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The plain-capped starthroat (Heliomaster constantii) is a large-sized hummingbird. It is 11–12 cm long, and weighs approximately 7-8 g. Adults are colored predominantly metallic bronze on their upper-parts, tail, back and crown. The bird has a dark eye-stripe with a white stripe above and below. The starthroat also has a white patch on the rump. The throat patch, or gorget, is a metallic violet-red. The breast and underparts are a grayish white. The bill is straight, long and very slender. It is darkly colored. The female is slightly less colorful than the male.
The breeding habitat occurs in various habitats of western Mexico, (the Sierra Madre Occidentals), to southern Costa Rica. It has occasionally been recorded in south-easternmost Arizona of the United States, the Madrean sky islands of the Sierra Madre ranges. In the U.S. the bird is usually seen between mid-June and mid-Sept, in the Chiracahua and Huachuca Mountains of Arizona. It is not present in the U.S. every year. Most recently it has been seen at Tucson's Agua Caliente Park in June 2007, at California Gulch (Arizona) in June 2008 and at Patagonia (Arizona) in September 2010. These birds feed on nectar from flowers and flowering trees using a long extensible tongue or catch insects on the wing.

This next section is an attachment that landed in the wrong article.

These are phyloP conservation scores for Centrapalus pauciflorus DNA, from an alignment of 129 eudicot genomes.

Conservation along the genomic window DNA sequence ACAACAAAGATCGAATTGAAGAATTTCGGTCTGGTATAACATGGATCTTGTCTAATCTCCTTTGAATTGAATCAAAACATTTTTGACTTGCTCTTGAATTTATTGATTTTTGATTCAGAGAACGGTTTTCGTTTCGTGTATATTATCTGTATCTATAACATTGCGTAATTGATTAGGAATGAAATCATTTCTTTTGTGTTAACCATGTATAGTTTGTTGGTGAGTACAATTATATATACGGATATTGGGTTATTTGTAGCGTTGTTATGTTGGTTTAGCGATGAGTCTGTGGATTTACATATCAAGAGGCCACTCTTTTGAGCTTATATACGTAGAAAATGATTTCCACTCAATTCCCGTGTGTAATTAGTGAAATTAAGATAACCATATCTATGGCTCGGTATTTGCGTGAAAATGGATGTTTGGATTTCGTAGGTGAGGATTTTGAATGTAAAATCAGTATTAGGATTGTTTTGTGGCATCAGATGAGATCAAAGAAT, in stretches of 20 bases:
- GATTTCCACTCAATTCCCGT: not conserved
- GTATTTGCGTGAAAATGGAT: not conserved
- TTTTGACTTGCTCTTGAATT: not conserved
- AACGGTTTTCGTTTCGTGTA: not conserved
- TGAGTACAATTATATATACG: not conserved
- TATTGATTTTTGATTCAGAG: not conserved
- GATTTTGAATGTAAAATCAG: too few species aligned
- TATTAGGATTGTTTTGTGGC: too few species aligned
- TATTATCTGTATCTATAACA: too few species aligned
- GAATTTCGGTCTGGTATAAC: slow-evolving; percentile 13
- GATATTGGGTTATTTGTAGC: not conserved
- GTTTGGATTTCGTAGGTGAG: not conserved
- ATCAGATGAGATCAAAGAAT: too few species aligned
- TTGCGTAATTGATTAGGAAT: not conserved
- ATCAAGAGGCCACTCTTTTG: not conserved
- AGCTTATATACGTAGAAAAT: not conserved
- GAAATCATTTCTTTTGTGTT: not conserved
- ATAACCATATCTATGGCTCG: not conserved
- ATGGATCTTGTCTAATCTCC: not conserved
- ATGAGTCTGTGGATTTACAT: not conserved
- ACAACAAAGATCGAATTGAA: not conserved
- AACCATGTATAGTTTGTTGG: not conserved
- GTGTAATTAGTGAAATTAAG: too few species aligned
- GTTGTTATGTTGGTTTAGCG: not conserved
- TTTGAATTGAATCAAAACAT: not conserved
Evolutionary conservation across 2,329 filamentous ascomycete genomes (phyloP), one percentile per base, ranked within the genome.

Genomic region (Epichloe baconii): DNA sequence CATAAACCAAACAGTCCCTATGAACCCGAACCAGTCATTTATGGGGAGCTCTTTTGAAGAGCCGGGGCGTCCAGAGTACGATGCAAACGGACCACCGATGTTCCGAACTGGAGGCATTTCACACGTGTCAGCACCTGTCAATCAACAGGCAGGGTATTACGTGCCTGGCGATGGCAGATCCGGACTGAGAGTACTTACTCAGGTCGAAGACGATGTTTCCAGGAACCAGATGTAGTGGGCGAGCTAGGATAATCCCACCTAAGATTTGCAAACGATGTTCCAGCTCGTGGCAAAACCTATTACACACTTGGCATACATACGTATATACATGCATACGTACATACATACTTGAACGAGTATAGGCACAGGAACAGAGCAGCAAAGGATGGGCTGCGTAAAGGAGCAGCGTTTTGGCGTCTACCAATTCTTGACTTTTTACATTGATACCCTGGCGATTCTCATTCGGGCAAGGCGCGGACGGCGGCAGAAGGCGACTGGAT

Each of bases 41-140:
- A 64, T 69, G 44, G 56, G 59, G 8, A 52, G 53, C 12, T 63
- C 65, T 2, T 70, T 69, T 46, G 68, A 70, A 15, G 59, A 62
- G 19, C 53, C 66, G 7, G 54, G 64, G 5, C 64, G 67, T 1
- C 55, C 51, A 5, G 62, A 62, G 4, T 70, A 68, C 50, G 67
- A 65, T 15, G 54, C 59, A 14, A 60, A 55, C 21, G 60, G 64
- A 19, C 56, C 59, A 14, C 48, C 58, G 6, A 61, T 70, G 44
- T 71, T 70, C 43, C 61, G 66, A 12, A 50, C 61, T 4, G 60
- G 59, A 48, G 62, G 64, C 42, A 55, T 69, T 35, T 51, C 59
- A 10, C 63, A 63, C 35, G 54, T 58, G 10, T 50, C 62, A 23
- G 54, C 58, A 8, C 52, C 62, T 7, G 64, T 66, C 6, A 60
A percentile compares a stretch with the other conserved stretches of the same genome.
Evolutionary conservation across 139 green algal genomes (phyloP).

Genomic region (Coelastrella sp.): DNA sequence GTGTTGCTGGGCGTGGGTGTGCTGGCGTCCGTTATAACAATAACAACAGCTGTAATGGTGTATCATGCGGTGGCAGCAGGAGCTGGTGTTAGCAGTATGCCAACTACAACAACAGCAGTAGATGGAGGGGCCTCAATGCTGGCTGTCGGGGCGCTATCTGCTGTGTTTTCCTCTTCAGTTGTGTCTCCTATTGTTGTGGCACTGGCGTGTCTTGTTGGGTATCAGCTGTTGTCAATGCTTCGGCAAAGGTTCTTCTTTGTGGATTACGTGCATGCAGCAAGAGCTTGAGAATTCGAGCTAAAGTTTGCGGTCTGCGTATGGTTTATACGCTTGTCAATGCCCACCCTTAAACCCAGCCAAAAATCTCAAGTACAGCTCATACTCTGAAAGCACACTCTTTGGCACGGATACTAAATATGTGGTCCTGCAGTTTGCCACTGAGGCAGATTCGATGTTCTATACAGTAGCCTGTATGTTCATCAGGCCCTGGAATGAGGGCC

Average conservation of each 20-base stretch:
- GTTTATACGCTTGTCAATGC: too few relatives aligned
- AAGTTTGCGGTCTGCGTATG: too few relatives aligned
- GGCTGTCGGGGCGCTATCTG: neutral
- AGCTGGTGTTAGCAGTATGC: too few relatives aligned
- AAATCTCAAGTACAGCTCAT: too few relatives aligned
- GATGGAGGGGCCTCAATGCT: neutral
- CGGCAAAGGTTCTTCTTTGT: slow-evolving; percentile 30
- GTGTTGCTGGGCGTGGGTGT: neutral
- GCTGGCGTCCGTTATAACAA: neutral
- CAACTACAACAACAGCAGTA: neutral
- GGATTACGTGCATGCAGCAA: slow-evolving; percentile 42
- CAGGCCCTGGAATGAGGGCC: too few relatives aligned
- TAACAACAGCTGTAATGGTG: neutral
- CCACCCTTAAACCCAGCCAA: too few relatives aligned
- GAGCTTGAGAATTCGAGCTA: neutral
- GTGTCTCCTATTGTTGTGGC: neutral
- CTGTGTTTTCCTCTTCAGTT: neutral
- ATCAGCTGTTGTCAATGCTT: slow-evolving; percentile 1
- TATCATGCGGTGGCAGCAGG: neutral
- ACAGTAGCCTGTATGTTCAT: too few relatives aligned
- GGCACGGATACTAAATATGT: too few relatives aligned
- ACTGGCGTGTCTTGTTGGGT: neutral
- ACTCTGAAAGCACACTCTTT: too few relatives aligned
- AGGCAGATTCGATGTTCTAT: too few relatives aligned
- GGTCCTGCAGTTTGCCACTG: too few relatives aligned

There are so many around! It's wonderful!
Spotted on Jun 16, 2015
Submitted on Jul 7, 2015